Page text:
11. Ian, your FAA camouflage book is excellent and your research on the use of duck egg blue/green term is almost certainly definitive. It remains a puzzle as to why the blue aspect was introduced but this was part of the conundrum I was trying to sort out for myself and why it didn't match with my perception of the MAP chip as reproduced in the Millman PDF and Real Colours book. I am perturbed by the comments by Jamie about me, and receiving another lecture about research, "being on to something" etc. Also, Millman in the Real Colours book states categorically that the ingredients/co
  12. Well, I consider myself thoroughly chastised and lectured-up after reading the replies. Main points for me to go away and digest are: Sky was only the one thing, eye-witnesses from the period are not to be believed (e.g. the excellent Michael Bowyer), many people on this forum cannot perceive subtleties in language (re the chicken egg thing particularly!), and they underestimate people's intelligence and experience (re all the various lectures, off the main point of my post). Trying to make connections/joining the dots was a simple motive for me to ask about the MAP Sky chip. Let's leave it
  13. Hi Graham, where does it say that I am definite about this? The whole point of the post is to enquire about the source of the MAP colour Sky as is usually depicted. Millman, Lucas, Huntley, Bowyer and others have all said that the composition/colour changed over its life. I wouldn't say duck egg blue/green is vague - and these terms do not mean anything (to me) when I see the MAP colour - sickly yellowish grey (one of my chickens lays beautiful duck-egg blue/green eggs - nothing like MAP Sky). In some period colour photos, especially of later FAA aircraft the Sky looks almost off-white, b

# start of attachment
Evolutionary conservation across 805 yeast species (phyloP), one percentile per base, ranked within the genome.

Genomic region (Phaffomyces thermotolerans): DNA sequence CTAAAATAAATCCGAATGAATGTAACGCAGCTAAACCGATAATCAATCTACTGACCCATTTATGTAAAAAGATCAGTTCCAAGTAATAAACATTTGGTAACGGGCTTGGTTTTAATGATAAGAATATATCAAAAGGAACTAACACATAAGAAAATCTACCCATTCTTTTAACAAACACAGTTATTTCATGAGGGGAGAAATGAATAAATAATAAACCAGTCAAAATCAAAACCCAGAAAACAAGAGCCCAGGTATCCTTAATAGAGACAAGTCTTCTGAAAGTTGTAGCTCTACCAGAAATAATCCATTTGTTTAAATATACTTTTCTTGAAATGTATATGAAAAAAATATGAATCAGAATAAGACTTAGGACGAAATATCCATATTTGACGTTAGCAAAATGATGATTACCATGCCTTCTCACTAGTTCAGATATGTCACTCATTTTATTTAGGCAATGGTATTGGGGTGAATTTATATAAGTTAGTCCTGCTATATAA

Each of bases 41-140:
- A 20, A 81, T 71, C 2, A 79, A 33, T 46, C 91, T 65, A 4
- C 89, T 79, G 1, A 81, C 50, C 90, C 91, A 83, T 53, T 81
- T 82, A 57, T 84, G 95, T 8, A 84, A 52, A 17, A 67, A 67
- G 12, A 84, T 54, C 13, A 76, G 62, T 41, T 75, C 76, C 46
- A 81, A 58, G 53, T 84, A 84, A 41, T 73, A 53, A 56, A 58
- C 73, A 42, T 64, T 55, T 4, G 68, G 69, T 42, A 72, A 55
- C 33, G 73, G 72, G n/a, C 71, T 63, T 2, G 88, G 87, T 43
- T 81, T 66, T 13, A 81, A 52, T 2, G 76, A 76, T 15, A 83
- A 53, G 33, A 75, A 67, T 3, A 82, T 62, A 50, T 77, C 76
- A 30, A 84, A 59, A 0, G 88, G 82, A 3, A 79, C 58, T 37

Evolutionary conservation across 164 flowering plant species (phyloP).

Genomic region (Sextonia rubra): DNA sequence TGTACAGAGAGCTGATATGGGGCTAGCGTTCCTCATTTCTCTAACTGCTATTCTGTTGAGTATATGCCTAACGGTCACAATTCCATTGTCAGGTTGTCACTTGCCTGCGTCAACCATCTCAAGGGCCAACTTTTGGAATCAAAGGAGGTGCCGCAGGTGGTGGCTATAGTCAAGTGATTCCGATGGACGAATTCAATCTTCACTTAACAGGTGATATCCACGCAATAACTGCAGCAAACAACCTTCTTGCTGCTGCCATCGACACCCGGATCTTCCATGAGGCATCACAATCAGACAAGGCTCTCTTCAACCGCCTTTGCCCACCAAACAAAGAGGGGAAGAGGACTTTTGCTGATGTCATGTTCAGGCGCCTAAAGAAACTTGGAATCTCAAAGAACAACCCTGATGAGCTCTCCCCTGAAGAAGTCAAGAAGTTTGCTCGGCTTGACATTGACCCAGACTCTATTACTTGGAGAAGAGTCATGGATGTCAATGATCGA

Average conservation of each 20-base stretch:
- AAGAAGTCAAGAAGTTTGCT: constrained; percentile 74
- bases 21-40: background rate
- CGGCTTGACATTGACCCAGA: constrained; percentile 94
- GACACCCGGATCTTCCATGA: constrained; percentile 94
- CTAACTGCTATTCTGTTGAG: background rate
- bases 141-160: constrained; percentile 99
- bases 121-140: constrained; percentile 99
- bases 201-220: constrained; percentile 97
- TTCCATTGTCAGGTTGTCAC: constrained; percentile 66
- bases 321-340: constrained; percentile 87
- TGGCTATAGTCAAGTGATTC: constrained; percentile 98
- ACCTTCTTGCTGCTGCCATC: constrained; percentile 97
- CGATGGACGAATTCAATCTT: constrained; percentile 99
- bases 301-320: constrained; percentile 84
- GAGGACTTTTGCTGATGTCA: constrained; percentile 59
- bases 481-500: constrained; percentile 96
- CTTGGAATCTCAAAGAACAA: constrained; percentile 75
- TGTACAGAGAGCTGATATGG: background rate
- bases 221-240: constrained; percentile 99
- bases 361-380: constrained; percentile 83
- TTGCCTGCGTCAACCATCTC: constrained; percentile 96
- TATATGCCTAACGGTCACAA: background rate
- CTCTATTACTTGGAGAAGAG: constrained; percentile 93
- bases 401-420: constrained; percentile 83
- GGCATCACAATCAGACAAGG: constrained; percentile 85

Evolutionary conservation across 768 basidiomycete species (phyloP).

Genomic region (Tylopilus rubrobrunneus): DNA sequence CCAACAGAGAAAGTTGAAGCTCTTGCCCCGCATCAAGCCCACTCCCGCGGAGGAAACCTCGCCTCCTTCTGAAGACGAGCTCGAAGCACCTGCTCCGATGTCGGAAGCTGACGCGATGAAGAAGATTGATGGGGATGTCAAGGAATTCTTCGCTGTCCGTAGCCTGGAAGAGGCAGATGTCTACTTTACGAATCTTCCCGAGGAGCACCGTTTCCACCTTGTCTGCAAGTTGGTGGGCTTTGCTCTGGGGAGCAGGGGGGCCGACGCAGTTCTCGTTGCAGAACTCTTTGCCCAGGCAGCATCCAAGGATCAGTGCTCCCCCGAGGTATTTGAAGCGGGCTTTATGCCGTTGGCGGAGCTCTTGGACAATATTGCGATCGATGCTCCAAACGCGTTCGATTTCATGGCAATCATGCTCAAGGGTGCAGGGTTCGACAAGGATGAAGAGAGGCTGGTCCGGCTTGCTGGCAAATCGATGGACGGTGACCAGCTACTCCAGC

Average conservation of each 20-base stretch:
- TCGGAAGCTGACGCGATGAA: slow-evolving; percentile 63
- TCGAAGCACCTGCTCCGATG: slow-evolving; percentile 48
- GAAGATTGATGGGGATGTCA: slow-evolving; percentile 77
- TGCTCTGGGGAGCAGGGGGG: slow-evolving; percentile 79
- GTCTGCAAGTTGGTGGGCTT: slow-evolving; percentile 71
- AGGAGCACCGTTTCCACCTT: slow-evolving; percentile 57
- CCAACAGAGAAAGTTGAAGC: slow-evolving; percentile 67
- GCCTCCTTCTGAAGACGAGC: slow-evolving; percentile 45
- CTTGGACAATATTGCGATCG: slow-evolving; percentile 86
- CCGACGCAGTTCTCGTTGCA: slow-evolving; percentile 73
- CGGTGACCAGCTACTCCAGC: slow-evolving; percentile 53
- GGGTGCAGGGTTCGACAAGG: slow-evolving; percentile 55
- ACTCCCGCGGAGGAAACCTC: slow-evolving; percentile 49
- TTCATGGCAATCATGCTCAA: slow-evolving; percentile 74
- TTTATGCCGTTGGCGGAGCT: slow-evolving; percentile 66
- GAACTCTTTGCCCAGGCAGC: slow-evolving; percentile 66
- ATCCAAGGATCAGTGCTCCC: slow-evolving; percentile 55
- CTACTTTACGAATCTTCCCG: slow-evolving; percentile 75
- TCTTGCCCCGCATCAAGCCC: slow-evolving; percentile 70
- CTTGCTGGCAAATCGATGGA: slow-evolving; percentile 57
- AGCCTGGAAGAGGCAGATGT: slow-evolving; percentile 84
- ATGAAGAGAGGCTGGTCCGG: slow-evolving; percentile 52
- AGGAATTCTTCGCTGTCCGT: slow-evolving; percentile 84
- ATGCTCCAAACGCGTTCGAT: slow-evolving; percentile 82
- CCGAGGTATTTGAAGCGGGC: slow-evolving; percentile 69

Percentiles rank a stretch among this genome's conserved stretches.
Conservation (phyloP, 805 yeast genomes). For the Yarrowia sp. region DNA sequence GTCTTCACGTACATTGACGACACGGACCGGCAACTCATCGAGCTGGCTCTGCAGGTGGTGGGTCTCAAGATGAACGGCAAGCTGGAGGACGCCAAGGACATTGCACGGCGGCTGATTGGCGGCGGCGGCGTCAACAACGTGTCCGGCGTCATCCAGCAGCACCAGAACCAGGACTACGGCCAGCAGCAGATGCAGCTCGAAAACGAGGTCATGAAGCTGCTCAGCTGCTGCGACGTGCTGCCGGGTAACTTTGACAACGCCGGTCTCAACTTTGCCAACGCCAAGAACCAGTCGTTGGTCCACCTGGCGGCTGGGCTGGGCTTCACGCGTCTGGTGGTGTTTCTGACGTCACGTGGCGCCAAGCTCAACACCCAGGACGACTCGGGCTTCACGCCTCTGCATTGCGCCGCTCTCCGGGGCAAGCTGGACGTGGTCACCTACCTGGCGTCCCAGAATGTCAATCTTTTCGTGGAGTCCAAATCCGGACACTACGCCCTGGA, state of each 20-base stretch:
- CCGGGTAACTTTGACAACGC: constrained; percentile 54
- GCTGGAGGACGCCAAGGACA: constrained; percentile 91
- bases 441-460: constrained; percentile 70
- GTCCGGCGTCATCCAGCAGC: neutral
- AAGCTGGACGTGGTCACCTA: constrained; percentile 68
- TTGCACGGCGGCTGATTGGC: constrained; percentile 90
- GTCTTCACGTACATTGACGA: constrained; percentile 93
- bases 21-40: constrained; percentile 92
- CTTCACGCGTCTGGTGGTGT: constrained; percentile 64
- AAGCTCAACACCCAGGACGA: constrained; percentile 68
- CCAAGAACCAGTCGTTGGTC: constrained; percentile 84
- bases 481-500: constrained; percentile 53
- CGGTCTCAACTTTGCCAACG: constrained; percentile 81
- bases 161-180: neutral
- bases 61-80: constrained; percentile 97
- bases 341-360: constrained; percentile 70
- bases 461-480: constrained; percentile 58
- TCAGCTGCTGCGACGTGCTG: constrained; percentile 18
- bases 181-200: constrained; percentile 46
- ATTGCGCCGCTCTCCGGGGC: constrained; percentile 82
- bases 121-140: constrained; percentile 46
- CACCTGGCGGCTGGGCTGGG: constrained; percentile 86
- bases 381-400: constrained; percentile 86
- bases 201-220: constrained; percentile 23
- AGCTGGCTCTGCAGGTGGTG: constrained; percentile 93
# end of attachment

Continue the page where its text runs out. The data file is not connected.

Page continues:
14. Without wanting to start a whole new long topic about RAF Sky I'm just wanting clarification of the MAP/BS381 colour. I have not seen in any of the various articles about Sky, even in Nick Millman's PDF issue, the origin/date of this chip (reproduced in the RAF Colours book and the more recent Real Colours....). If it is the same as the post war BS381 colour does this mean that the Sky represented is a late war iteration? It certainly does not suggest to me duck egg blue/duck egg blue-green/light sea green etc of the Titanine Camotint and early WW2 period Sky- more like a sickly yellowish grey
  15. Good stuff Frank. The more you do, the better you get at things like painting (try more muted colours), delicate washes (don't overdo it on subjects like Titanic though), and the dreaded rigging. Stretchy thread (Ezyline and equivalents) is best in many ways but there are pitfalls. Have a look at the http://www.modelwarships.com site for excellent techniques and information on ship models. Don't give up.